The Cloud has been around for a few years now, but it has only been in the last 12 months that the Cloud has finally achieved critical mass in the commercial mainstream. And with the launch of Apple’s iCloud, awareness and use of the Cloud will only continue to grow.
What is the Cloud?
Simply put, the Cloud is a collection of IT services that are managed and housed by a third party; in other words, outsourced IT. Typically the Cloud is a huge conglomeration of powerful, lightening fast servers (sometimes called “server farms”) situated in one or more locations.
Why migrate to the Cloud?
Outsourcing of any function is usually done because the outsourcer can perform those functions faster, better and cheaper. Outsourcing to the Cloud has a similar rationale. If you are an SME or law firm, there are definite benefits to outsourcing your IT services to the Cloud. In the Cloud you can access your data from anywhere at any time from any device. The Cloud is scalable – you are able to quickly scale your IT needs up or down. The Cloud allows you to reduce your upfront capital costs for servers, network infrastructure, software licences as well as the staff resources to configure servers, and redeploy that capital to other areas of your business. Software upgrades in the Cloud are performed automatically and seamlessly making it easier to migrate to another platform in the Cloud environment. In short, for SMEs and law firms, IT services in the Cloud are far superior to those that could ever be cost-effectively created in-house.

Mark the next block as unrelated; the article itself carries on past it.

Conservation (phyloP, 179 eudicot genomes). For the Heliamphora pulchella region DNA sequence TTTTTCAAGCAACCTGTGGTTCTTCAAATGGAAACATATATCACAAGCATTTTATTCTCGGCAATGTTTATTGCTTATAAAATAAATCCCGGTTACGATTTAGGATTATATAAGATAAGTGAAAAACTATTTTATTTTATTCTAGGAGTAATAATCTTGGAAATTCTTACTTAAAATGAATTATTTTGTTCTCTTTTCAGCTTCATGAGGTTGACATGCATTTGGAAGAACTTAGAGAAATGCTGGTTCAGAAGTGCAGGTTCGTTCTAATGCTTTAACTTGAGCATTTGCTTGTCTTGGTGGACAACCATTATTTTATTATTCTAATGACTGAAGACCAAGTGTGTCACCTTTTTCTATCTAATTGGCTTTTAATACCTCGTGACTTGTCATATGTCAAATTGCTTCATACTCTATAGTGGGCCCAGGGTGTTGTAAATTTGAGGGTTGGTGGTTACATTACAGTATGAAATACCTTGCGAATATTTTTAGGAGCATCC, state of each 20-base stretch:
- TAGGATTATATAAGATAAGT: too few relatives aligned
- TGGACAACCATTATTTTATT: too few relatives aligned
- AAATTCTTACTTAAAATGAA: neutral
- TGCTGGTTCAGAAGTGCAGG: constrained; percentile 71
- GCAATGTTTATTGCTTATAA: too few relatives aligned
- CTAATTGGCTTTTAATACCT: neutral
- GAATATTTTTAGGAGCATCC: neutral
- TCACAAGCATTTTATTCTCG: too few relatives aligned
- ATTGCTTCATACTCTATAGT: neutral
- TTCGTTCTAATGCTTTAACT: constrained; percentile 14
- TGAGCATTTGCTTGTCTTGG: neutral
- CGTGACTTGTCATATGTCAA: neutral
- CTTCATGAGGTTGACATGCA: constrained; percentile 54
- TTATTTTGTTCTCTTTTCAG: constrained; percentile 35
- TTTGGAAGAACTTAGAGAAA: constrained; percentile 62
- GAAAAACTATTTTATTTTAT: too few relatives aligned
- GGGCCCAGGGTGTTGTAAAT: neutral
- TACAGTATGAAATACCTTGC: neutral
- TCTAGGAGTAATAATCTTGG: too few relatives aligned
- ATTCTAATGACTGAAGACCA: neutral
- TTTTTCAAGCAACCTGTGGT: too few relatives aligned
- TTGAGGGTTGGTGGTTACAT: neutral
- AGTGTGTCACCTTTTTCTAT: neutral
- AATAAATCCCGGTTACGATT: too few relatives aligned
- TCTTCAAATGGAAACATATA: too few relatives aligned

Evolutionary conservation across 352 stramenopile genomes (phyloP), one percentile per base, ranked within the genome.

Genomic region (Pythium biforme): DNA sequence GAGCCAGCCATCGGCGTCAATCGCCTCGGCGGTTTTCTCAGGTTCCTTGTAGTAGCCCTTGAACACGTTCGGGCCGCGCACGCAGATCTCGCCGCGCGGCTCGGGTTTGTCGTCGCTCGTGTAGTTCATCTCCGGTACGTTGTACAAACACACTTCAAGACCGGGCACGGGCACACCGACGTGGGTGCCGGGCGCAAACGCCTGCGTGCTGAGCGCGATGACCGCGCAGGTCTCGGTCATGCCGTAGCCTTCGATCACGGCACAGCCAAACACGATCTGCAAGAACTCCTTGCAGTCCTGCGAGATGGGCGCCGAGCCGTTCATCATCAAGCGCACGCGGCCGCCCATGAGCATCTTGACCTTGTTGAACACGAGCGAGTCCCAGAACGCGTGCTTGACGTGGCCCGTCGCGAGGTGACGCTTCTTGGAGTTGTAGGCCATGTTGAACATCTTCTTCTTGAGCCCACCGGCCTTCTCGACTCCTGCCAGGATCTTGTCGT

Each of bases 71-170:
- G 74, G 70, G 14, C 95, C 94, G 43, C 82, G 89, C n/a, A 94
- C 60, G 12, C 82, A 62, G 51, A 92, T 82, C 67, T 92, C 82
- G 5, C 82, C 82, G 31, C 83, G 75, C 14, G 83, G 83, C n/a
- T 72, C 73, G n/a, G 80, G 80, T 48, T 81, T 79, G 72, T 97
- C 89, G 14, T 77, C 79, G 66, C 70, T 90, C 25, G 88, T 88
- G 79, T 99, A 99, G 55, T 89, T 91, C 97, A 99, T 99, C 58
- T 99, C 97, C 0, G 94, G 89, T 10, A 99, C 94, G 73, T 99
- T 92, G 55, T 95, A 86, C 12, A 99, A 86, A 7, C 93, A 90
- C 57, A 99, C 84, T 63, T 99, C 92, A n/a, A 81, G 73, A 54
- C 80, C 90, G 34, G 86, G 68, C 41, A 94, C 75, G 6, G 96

The concept behind the Cloud is to share space in order to achieve a higher level of service. But sharing space means losing control – and you need to be comfortable with that. However, depending upon your business, you need to weigh the loss of control against the business risk of not migrating to the Cloud. In other words, not moving to the Cloud may be a bigger risk than moving to it, especially if your competitors are already using the Cloud.
How do you know if a Cloud provider is right for your business?